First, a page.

Afghan deaths could delay strategic pact with US

KANDAHAR, Afghanistan , March 12 — The killing of 16 villagers by an American soldier in Afghanistan’s south could hurt Washington’s efforts to reach a strategic pact with Kabul to allow a long-term US presence in the country, a government official told Reuters today.

US soldiers keep watch at the entrance of a US base in Panjwai district in Kandahar province after the shooting. — Reuters picUS soldiers keep watch at the entrance of a US base in Panjwai district in Kandahar province after the shooting. — Reuters picYesterday’s attack on the civilians, the latest American public relations disaster in Afghanistan, could be a turning point for the United States, which wants to maintain advisers there as it tries to wind down the increasingly unpopular war.

The Strategic Partnership Agreement being negotiated is a key part of that strategy.

“This could delay the signing of the Strategic Partnership Agreement,” said the Afghan government official.

Simmering anti-American anger has boiled over since copies of the Muslim holy book, the Quran, were inadvertently burnt at a NATO base last month, with many Afghans insisting it is time for the Americans and their NATO allies to leave.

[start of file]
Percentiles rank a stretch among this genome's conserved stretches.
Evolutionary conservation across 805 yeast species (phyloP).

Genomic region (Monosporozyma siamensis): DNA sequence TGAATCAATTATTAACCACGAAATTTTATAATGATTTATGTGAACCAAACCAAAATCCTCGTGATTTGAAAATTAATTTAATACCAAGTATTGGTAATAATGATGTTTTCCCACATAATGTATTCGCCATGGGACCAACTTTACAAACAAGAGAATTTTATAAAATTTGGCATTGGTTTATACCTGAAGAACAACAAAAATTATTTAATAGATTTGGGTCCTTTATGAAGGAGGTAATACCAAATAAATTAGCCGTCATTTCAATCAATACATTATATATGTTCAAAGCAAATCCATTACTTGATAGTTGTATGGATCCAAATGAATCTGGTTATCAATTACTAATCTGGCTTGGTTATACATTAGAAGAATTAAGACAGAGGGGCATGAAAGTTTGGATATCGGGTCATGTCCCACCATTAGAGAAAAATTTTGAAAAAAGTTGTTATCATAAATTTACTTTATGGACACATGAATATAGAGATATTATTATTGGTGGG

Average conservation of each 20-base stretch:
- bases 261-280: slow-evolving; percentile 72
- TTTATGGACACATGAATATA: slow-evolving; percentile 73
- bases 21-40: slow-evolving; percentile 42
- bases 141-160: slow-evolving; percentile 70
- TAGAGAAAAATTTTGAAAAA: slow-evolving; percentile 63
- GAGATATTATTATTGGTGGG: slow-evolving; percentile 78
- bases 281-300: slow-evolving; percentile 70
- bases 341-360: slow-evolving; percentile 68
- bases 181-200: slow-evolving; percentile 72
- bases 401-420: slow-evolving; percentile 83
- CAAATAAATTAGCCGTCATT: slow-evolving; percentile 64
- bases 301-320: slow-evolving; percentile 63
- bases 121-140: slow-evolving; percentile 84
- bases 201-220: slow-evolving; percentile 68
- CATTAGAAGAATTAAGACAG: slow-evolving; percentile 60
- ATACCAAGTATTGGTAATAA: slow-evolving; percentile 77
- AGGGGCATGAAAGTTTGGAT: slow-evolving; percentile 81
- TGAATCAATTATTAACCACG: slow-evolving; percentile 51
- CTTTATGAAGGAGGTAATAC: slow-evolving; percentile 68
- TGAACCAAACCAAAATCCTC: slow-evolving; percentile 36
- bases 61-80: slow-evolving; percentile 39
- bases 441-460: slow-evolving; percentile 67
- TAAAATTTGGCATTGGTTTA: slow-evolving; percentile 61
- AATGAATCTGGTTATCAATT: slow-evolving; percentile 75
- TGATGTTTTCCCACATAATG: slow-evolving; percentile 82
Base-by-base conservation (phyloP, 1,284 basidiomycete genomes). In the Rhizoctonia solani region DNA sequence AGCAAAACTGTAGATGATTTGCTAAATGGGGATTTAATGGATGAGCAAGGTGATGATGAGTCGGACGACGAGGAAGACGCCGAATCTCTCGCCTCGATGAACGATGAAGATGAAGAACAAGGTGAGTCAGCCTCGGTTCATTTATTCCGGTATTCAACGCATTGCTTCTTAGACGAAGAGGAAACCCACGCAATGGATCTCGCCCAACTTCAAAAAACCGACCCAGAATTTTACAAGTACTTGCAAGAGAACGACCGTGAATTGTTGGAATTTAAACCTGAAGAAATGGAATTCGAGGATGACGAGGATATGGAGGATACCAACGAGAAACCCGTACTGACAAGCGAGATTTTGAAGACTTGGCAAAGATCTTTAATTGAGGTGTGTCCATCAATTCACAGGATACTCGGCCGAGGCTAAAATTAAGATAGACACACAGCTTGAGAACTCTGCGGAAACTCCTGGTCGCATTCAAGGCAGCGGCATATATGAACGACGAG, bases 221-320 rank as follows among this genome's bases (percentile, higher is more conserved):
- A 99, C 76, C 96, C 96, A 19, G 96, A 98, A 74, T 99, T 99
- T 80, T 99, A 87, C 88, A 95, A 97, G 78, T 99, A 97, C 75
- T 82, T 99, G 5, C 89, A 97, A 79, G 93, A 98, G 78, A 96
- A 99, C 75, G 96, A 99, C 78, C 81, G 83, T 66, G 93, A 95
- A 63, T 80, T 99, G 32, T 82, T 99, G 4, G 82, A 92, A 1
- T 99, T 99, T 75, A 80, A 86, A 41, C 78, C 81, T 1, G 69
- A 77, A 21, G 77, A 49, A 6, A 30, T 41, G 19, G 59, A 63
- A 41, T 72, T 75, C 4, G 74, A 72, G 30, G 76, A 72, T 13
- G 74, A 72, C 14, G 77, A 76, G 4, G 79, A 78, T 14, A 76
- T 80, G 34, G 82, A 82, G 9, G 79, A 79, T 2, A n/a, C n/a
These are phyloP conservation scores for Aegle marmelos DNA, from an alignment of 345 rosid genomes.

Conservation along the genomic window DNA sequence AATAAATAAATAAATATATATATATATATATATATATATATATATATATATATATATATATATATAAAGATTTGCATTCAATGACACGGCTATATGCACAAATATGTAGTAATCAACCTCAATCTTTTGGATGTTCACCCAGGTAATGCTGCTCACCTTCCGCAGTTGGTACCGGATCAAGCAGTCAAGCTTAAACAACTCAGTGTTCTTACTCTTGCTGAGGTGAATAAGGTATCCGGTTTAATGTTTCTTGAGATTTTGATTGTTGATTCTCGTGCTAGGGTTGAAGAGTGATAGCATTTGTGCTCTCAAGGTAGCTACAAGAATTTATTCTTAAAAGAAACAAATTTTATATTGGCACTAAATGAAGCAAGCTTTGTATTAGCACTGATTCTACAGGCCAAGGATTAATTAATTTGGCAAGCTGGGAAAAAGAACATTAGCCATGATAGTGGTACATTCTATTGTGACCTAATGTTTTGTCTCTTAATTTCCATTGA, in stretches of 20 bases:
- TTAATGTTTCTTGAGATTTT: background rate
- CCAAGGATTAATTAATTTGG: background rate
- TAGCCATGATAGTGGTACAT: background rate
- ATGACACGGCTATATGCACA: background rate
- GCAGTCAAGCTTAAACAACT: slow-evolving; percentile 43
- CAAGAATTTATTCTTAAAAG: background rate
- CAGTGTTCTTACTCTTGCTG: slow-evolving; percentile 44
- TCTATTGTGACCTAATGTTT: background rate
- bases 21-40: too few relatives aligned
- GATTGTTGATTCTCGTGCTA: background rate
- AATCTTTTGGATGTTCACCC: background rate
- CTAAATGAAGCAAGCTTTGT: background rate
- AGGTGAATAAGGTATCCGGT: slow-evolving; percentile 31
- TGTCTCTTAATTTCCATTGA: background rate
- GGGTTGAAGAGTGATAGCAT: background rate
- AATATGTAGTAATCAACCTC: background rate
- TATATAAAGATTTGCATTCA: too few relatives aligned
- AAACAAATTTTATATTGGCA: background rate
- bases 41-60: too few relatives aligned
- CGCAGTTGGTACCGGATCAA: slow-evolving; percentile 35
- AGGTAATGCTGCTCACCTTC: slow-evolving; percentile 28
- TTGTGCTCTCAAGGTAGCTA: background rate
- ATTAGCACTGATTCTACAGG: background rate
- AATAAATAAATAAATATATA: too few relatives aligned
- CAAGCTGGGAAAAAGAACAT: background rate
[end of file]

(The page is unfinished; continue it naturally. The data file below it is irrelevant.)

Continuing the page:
Those calls are likely to grow after the shooting in villages in Kandahar province, the heartland of the Taliban.

The civilian deaths, mostly children and women, may also force Afghan President Hamid Karzai to harden his stand in the partnership talks to appease a public already critical of his government’s performance.

The partnership agreement, which Washington and Kabul have been discussing for more than a year, will be the framework for US involvement in Afghanistan after foreign combat troops leave at the end of 2014.

The Kandahar violence came just days after the United States and Afghanistan signed a deal on the gradual transfer of a major US-run detention centre to Afghan authorities, overcoming one of the main sticking points in the partnership negotiations.

Afghanistan wants a timeline to take over detention centres and for the United States and NATO to agree to end night raids on Afghan homes as preconditions for signing the pact.

Civilian deaths are one of the main sources of tension between Kabul and Washington, with the war in its 11th year.

US officials warned today of possible reprisal attacks after the villagers were killed in a likely “rogue” shooting by a US soldier that weakens the West’s tenuous grip on the war. — Reuters


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